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Are Denominations Important? January 14, 2010

Posted by Henry in Denominations.
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There are many different Christian denominations across the globe today, be it Baptist, Methodist, Apostolic or Oneness Pentecostals, Reformed, Jehovah’s Witnesses, Seventh Day Adventist, just to name a few. The interesting thing to note however is that none of these names existed during the early birthing and consequent growth of the Church. So why then do we have so many different denominations today and are denominations important?

Certainly for some people denominations are important to them because they feel that theirs is the “true church”. In my own experiences when having discussions with members of denominations such as the Jehovah’s Witnesses, Seventh Day Adventist and Oneness Pentecostals, they all are of the view that their own denomination is the true church and consequently everyone else is on the wrong path. The Jehovah’s Witnesses have made claims suggesting that they are the Elect and the 144,000 who will be saved. A closer look at scripture will show however that in actual fact the 144,000 mentioned in the Bible constitutes 12,000 men of each of the 12 tribes of Israel who did not “defile themselves with women” (Rev 7: 4 – 8, 14:1 – 4). It is clear to see then that these 144,000 are not Jehovah’s Witnesses.

In contrast the Seventh Day Adventist say they are the true church because they have kept the Biblical Sabbath which they claim is Saturday (the seventh day) and that those who attend Sunday church do so in direct opposition and disobedience to God. They ignore the fact that the calendar we now use was instituted by Pope Gregory the Great, hence the Gregorian calendar. As such it would be very difficult to ascertain whether the seventh day as we know it today coincides with the seventh day God instituted as the Sabbath from the time of creation. The key point that the Seventh Day Adventists seems to have missed however is that God set aside the 7th day as a day of REST, what ever that day is or was. God did not say that we should attend church services on the Sabbath but to REST and do no work in it. The other point to note though is whether New Testament Christians are obliged to observe the Sabbath since Jesus fulfilled the Law thereby abolishing it, which also included the Sabbath. In any event Romans 14:5-9 has this to say:

One man esteemeth one day above another: another esteemeth every day alike. Let every man be fully persuaded in his own mind. He that regardeth the day, regardeth it unto the Lord; and he that regardeth not the day, to the Lord he doth not regard it.

The Oneness Pentecostals on the other hand believe that one should be baptised in Jesus name only, as opposed to Jesus’ instruction in Matt 28:19-20 where he told the disciples to go out and teach all nations baptising them in the name of the Father and of the Son and of the Holy Spirit. The Oneness Pentecostals however uses Acts 2:38 as one of the central pillars of their faith. This is what they use to support their claim that one should be baptised in Jesus name only because Peter said so. But who is Peter? Do we obey Peter or do we obey Christ? Notwithstanding, it is doubtless whether what Peter said was meant to be a baptismal formula since Jesus already gave us the baptismal formula that we should use. Peter was more concerned with telling the Jews of their need to be baptised in the name of the very Man whom they had crucified. After all scripture tells us there is no other name under heaven by which men can be saved except Jesus.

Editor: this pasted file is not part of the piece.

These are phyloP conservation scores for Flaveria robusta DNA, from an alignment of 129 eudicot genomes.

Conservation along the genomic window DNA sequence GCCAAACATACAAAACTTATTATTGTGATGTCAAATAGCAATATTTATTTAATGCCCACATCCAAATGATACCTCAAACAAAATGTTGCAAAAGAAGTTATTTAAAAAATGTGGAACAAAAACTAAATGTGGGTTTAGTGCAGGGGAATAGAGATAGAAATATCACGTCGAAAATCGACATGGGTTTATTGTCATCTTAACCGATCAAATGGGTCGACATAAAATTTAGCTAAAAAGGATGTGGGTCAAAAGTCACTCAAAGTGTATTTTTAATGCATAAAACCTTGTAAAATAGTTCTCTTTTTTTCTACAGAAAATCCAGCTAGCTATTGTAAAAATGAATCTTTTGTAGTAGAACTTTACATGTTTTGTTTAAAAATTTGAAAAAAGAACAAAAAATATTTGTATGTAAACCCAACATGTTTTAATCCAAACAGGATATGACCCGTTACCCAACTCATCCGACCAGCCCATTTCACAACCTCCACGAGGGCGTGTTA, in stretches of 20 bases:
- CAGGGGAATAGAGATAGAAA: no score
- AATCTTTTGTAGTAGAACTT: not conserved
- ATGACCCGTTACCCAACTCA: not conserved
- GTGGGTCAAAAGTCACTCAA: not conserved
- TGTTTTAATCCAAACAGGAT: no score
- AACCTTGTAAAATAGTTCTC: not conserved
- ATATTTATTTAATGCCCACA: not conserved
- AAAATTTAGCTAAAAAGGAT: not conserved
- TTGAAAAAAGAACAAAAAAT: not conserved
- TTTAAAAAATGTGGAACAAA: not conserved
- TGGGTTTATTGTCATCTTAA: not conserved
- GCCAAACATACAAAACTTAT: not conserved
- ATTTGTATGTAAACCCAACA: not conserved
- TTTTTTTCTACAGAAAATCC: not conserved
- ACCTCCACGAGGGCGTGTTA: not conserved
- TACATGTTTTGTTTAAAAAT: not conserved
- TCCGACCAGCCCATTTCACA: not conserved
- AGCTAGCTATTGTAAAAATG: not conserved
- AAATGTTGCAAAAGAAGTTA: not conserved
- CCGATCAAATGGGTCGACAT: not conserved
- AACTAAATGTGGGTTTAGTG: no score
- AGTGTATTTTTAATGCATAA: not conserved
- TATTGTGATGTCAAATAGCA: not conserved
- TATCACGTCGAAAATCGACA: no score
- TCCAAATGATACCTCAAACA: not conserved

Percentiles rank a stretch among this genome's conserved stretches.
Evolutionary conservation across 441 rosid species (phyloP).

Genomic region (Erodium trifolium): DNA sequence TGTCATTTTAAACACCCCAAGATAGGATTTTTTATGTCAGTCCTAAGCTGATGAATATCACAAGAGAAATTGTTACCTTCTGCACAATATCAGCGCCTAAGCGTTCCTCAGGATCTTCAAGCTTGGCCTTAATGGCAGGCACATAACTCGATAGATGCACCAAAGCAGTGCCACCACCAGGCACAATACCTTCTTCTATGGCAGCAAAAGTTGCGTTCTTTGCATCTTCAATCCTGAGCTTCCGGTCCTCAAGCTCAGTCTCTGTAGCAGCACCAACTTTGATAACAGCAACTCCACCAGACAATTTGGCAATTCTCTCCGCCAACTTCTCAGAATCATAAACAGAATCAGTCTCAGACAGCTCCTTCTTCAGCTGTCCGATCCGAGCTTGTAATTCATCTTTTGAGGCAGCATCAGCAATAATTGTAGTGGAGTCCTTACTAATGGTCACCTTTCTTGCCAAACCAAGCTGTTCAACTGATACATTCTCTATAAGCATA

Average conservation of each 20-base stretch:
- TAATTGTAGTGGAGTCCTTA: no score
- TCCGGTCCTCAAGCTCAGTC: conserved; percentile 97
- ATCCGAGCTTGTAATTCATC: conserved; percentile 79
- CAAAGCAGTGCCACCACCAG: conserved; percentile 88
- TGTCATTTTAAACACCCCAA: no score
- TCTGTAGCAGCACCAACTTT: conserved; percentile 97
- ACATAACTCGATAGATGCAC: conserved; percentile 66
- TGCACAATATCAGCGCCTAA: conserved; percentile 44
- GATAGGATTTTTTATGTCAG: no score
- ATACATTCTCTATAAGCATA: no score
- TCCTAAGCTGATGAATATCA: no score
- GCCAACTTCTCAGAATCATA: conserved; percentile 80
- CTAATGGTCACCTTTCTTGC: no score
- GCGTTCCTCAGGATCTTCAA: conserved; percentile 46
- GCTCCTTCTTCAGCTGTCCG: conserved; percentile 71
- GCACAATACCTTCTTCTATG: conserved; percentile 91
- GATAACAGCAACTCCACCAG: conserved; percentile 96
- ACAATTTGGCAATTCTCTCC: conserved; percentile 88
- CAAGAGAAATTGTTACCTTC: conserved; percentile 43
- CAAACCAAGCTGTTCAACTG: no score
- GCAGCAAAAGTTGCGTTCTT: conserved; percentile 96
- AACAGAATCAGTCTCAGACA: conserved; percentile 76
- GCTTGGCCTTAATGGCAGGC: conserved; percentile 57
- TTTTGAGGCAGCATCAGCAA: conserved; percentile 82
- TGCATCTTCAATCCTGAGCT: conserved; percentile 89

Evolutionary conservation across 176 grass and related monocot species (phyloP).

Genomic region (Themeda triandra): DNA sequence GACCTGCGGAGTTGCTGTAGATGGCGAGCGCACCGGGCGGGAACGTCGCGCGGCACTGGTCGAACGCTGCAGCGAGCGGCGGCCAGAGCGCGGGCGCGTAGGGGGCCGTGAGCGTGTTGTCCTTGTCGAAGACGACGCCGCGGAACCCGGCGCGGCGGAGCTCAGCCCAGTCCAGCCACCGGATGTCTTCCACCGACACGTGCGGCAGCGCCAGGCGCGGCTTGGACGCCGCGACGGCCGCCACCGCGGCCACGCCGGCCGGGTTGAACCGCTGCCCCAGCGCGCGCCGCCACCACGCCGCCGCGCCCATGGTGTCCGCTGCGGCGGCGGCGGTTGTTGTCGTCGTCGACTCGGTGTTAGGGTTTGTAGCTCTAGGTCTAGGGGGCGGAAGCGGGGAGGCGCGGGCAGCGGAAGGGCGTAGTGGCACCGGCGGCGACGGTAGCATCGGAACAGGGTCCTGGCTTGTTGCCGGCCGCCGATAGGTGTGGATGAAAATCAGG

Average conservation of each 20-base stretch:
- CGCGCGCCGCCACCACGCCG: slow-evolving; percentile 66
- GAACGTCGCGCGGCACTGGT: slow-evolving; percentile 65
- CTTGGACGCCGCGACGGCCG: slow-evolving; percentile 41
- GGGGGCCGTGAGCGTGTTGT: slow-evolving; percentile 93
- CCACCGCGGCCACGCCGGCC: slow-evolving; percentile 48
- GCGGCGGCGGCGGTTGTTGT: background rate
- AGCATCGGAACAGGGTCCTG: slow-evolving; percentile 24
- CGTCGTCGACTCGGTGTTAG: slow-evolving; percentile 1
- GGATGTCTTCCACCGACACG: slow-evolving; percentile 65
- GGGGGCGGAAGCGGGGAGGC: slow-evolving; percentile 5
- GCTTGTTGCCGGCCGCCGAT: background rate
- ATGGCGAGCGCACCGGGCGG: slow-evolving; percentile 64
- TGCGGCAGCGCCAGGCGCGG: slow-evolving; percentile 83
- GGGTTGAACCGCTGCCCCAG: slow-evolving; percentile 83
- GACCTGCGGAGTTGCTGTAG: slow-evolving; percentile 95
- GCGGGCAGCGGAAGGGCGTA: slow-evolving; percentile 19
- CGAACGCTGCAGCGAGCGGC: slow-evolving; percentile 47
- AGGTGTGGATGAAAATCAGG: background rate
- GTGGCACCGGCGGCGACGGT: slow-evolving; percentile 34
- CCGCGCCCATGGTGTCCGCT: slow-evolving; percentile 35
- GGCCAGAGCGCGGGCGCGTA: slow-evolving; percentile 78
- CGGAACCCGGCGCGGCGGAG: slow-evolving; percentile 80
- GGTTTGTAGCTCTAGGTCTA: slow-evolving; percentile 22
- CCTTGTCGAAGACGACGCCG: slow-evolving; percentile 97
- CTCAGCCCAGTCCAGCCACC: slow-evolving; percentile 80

The points highlighted above, although not exhaustive, do demonstrate some of the ways in which denominations do differ on points of doctrine. It may be argued that some of these points are not “foundational” to the gospel but the question should be asked, why do denominations differ on points of doctrine and beliefs? I believe the answer to this question lies in the fact that Bible tells us that heresies will creep into the church over time. This can be the only explanation for why there are so many different denominations, each with their own “brand” of Christianity, which differ in some way from another. It is interesting to note however that even from the early days, the Church was being divided up into denominations and Paul had to deal with this very issue in the Corinthian church (1 Cor 1:10-13):

10 Now I beseech you, brethren, by the name of our Lord Jesus Christ, that ye all speak the same thing, and that there be no divisions among you; but that ye be perfectly joined together in the same mind and in the same judgment. 11 For it hath been declared unto me of you, my brethren, by them which are of the house of Chloe, that there are contentions among you. 12 Now this I say, that every one of you saith, I am of Paul; and I of Apollos; and I of Cephas; and I of Christ. 13 Is Christ divided? was Paul crucified for you? or were ye baptized in the name of Paul?

Instead of being haughty and puffed up about this denomination or that, we need to heed the words of Paul here and get back to the “basics” of Scripture. As Paul makes it clear, Christ is not divided, therefore no divisions should be found amongst us and we all should be speaking the same thing and be perfectly joined together in the same mind and in the same judgement. It is my prayer that we who call ourselves the true church should heed Paul’s admonition.

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